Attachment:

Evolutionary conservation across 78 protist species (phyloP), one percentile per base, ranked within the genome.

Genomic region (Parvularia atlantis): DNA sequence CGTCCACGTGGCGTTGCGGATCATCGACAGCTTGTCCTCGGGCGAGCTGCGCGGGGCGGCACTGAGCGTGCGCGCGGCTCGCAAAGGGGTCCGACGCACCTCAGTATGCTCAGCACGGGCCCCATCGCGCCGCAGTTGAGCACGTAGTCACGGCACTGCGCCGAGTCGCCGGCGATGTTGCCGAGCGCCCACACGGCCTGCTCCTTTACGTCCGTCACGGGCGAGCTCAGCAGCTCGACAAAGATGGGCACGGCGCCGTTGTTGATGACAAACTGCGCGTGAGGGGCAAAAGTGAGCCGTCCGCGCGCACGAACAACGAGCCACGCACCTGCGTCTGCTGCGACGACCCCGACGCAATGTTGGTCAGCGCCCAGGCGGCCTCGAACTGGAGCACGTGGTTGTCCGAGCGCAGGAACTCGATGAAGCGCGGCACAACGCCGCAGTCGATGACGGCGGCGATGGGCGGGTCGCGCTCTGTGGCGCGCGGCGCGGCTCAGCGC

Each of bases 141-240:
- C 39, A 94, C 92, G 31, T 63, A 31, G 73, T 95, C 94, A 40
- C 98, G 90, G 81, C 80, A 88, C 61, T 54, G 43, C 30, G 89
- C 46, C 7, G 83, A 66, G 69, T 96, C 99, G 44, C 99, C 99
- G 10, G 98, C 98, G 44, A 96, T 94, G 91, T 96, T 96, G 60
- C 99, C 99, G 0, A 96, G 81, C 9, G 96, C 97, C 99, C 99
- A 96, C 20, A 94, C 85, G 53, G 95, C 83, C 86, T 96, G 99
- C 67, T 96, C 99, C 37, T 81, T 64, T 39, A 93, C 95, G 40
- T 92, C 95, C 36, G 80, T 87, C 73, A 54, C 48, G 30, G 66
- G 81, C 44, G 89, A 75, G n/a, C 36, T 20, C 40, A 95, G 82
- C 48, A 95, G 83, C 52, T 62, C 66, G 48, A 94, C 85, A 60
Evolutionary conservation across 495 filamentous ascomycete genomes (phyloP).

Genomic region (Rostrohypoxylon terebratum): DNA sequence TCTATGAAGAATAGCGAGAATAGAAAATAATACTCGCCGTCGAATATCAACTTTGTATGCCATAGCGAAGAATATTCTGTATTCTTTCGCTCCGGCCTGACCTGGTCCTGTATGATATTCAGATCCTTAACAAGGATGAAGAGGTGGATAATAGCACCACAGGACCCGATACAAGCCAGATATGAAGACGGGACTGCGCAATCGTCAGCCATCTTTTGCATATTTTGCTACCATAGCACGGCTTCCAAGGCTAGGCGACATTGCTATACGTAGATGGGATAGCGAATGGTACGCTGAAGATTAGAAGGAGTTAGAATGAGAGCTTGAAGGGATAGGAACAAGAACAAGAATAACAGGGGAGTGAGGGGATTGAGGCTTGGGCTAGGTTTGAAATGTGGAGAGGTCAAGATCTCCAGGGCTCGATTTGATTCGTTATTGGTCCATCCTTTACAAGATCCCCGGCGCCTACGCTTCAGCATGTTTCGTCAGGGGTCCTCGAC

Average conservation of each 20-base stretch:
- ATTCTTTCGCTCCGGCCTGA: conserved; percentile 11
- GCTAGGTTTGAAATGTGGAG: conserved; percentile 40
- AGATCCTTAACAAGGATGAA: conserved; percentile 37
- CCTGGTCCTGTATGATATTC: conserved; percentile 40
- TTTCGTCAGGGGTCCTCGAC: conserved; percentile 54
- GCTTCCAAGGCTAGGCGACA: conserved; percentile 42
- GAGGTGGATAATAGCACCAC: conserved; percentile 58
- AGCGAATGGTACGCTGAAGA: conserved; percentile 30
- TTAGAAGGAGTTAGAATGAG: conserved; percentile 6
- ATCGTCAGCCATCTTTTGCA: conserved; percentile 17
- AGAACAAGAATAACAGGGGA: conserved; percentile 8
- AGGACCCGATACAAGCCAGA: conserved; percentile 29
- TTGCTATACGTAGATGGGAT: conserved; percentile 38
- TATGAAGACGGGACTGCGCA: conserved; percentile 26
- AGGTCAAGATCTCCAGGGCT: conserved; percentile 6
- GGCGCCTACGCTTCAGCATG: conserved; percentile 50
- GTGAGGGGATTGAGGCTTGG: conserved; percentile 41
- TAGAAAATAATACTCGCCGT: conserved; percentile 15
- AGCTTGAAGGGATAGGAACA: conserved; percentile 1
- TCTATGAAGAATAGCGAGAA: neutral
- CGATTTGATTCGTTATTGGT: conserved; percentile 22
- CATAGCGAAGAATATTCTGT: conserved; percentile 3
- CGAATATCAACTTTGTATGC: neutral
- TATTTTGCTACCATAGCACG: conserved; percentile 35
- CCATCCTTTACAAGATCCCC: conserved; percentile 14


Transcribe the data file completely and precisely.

Evolutionary conservation across 78 protist species (phyloP), one percentile per base, ranked within the genome.

Genomic region (Parvularia atlantis): DNA sequence CGTCCACGTGGCGTTGCGGATCATCGACAGCTTGTCCTCGGGCGAGCTGCGCGGGGCGGCACTGAGCGTGCGCGCGGCTCGCAAAGGGGTCCGACGCACCTCAGTATGCTCAGCACGGGCCCCATCGCGCCGCAGTTGAGCACGTAGTCACGGCACTGCGCCGAGTCGCCGGCGATGTTGCCGAGCGCCCACACGGCCTGCTCCTTTACGTCCGTCACGGGCGAGCTCAGCAGCTCGACAAAGATGGGCACGGCGCCGTTGTTGATGACAAACTGCGCGTGAGGGGCAAAAGTGAGCCGTCCGCGCGCACGAACAACGAGCCACGCACCTGCGTCTGCTGCGACGACCCCGACGCAATGTTGGTCAGCGCCCAGGCGGCCTCGAACTGGAGCACGTGGTTGTCCGAGCGCAGGAACTCGATGAAGCGCGGCACAACGCCGCAGTCGATGACGGCGGCGATGGGCGGGTCGCGCTCTGTGGCGCGCGGCGCGGCTCAGCGC

Each of bases 141-240:
- C 39, A 94, C 92, G 31, T 63, A 31, G 73, T 95, C 94, A 40
- C 98, G 90, G 81, C 80, A 88, C 61, T 54, G 43, C 30, G 89
- C 46, C 7, G 83, A 66, G 69, T 96, C 99, G 44, C 99, C 99
- G 10, G 98, C 98, G 44, A 96, T 94, G 91, T 96, T 96, G 60
- C 99, C 99, G 0, A 96, G 81, C 9, G 96, C 97, C 99, C 99
- A 96, C 20, A 94, C 85, G 53, G 95, C 83, C 86, T 96, G 99
- C 67, T 96, C 99, C 37, T 81, T 64, T 39, A 93, C 95, G 40
- T 92, C 95, C 36, G 80, T 87, C 73, A 54, C 48, G 30, G 66
- G 81, C 44, G 89, A 75, G n/a, C 36, T 20, C 40, A 95, G 82
- C 48, A 95, G 83, C 52, T 62, C 66, G 48, A 94, C 85, A 60
Evolutionary conservation across 495 filamentous ascomycete genomes (phyloP).

Genomic region (Rostrohypoxylon terebratum): DNA sequence TCTATGAAGAATAGCGAGAATAGAAAATAATACTCGCCGTCGAATATCAACTTTGTATGCCATAGCGAAGAATATTCTGTATTCTTTCGCTCCGGCCTGACCTGGTCCTGTATGATATTCAGATCCTTAACAAGGATGAAGAGGTGGATAATAGCACCACAGGACCCGATACAAGCCAGATATGAAGACGGGACTGCGCAATCGTCAGCCATCTTTTGCATATTTTGCTACCATAGCACGGCTTCCAAGGCTAGGCGACATTGCTATACGTAGATGGGATAGCGAATGGTACGCTGAAGATTAGAAGGAGTTAGAATGAGAGCTTGAAGGGATAGGAACAAGAACAAGAATAACAGGGGAGTGAGGGGATTGAGGCTTGGGCTAGGTTTGAAATGTGGAGAGGTCAAGATCTCCAGGGCTCGATTTGATTCGTTATTGGTCCATCCTTTACAAGATCCCCGGCGCCTACGCTTCAGCATGTTTCGTCAGGGGTCCTCGAC

Average conservation of each 20-base stretch:
- ATTCTTTCGCTCCGGCCTGA: conserved; percentile 11
- GCTAGGTTTGAAATGTGGAG: conserved; percentile 40
- AGATCCTTAACAAGGATGAA: conserved; percentile 37
- CCTGGTCCTGTATGATATTC: conserved; percentile 40
- TTTCGTCAGGGGTCCTCGAC: conserved; percentile 54
- GCTTCCAAGGCTAGGCGACA: conserved; percentile 42
- GAGGTGGATAATAGCACCAC: conserved; percentile 58
- AGCGAATGGTACGCTGAAGA: conserved; percentile 30
- TTAGAAGGAGTTAGAATGAG: conserved; percentile 6
- ATCGTCAGCCATCTTTTGCA: conserved; percentile 17
- AGAACAAGAATAACAGGGGA: conserved; percentile 8
- AGGACCCGATACAAGCCAGA: conserved; percentile 29
- TTGCTATACGTAGATGGGAT: conserved; percentile 38
- TATGAAGACGGGACTGCGCA: conserved; percentile 26
- AGGTCAAGATCTCCAGGGCT: conserved; percentile 6
- GGCGCCTACGCTTCAGCATG: conserved; percentile 50
- GTGAGGGGATTGAGGCTTGG: conserved; percentile 41
- TAGAAAATAATACTCGCCGT: conserved; percentile 15
- AGCTTGAAGGGATAGGAACA: conserved; percentile 1
- TCTATGAAGAATAGCGAGAA: neutral
- CGATTTGATTCGTTATTGGT: conserved; percentile 22
- CATAGCGAAGAATATTCTGT: conserved; percentile 3
- CGAATATCAACTTTGTATGC: neutral
- TATTTTGCTACCATAGCACG: conserved; percentile 35
- CCATCCTTTACAAGATCCCC: conserved; percentile 14